Both classic and modern levels are just a blast to play. The difficulty feels just right. It gets harder as the game progresses, without overwhelming the player. There's no sense of cheap traps here. Except maybe in Chaos City. Why Sega would want to revisit that rotting disaster known as Sonic 2006 is beyond me.

The game can be completed in a few hours. Some reviewers have complained about the length. I think they forget how short the original games were. Though Sega is not completely cheap here. Each zone has several challenge levels for both classic and modern Sonic. Completing these will more than double the game time. Plus, you get to unlock lots of goodies by finishing them.

Graphics & Sound

Sonic Generations is a gorgeous game. Sega has really taken attention to detail seriously. They're good at making their games pretty. The levels are crisp and colourful, which is nice in today's shades of grey games. The recreations of the Genesis levels in 3D are stunning and true to the classic design. Levels have been carefully designed to add challenge and excellent platforming.

As fast and as beautiful as the game is, modern consoles can't keep up. Sega took the unfortunate step of trading fluid motion for beauty. Sonic has to be played at a high frame rate to create smooth motion. In traditional games, this was 60 frames per second. The PS3 and Xbox 360 can only manage half that. It creates a fair bit of lag and motion blur. This takes a lot away from the Sonic experience.

Sonic Generations is a beautiful game best played at the PC's fast frame rate
 The best platform to play Sonic Generations on is the PC. The game still has a locked frame rate, unfortunately. However, it will run at a full 60 frames per second on Windows. This is how the game should be played, provided you have a powerful enough system. In my case, I'm running an AMD Phenom II X3 at 3.0ghz, Radeon HD 5770 1gb, and 4gb of RAM. This is enough to run the game at full speed without breaking the bank.

The game has no major technical issues. There's the occasionally frame rate hiccup but glitches are at a minimum. Thankfully, Sega learned from the disastrous Sonic the Hedgehog 2006.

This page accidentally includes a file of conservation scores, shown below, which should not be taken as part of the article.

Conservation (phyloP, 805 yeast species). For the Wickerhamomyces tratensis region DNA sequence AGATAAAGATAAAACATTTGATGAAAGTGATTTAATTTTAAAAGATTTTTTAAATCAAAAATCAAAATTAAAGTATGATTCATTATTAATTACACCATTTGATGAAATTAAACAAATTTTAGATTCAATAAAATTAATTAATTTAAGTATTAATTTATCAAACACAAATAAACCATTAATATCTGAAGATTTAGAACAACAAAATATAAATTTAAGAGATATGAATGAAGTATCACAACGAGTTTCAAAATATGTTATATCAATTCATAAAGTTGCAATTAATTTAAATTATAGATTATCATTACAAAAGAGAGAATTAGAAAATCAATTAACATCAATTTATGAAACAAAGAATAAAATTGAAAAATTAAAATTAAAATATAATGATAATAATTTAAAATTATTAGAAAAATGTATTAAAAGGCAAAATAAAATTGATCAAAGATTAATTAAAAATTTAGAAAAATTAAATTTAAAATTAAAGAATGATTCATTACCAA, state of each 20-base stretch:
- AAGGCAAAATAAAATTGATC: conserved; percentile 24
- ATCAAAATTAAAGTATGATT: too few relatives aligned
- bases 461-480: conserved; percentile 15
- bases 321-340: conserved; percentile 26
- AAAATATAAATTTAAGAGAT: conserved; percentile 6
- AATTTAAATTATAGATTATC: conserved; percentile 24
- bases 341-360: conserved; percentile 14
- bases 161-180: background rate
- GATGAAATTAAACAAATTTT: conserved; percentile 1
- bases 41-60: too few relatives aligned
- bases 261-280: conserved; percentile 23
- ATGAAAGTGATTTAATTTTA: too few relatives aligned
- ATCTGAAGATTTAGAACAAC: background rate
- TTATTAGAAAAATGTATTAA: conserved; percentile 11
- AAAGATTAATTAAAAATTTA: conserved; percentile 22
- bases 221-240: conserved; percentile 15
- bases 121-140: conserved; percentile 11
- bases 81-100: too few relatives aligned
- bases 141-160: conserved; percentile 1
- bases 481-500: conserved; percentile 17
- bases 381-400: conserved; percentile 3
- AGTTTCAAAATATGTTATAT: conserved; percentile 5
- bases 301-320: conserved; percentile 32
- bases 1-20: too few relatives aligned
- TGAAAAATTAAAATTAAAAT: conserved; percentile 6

Aside from looking good, the game sounds amazing as well. Even in it's darkest days, music has always been the Sonic series' strong suit. We're not getting anything new here. Instead, Sega has recreated and reinterpreted classic tunes with help from their original composers. The new versions of the old Genesis tracks really stand out for classic Sonic fans. Listen for your self. As you play, you can unlock the original tracks for a blast from the past. Even as a Sonic fan since the beginning, I still prefer the new versions.


Sonic Generations is the best console game in the series since Sonic 3 & Knuckles. Period. Sega has made a lot of mistakes with their flagship series. This is the game that finally gets it right. Classic Sonic plays like classic Sonic should. Modern Sonic is fast and fun. Both modes balance each other perfectly.

That said, the game isn't perfect. It has a few pitfalls. Later levels return us to a few cheap deaths, and the frame rate is too low on consoles. Some have complained that the game is short too. While that's true, it's no shorter than the Genesis classics.

Sonic Generations is a pure and unabashed lip service to fans who started with the series' roots. It's a fantastic game that really shows what Sonic should be, and what he can be. No stupid stories, no nonsensical friends. Just pure speed and smart platforming.

Score: 8.5 out of 10

What Works
-Classic Sonic plays like classic Sonic
-Colourful graphics and reinterpretations of classic levels
-Re-imagined music will make Sonic fans smile
-Modern Sonic gameplay finally perfected
-Lots of stuff to unlock, with missions that add variety

What doesn't work
-Cheap pit deaths in later levels
-Low frame rate on consoles

Nintendo 3DS Review

By Mike on 4:01 pm

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It's been a rough year for Nintendo. Stocks have plummeted, executives are taking pay cuts, and Mario has gone back into plumbing. At the centre of the storm is the 3DS. The little system is stirring up a hornets nest. Is it really as bad as gamers say? Is it too expensive and gimmicky? You bet! It's all those things and more, packed into a worthy successor to the DS dynasty.

What's in the box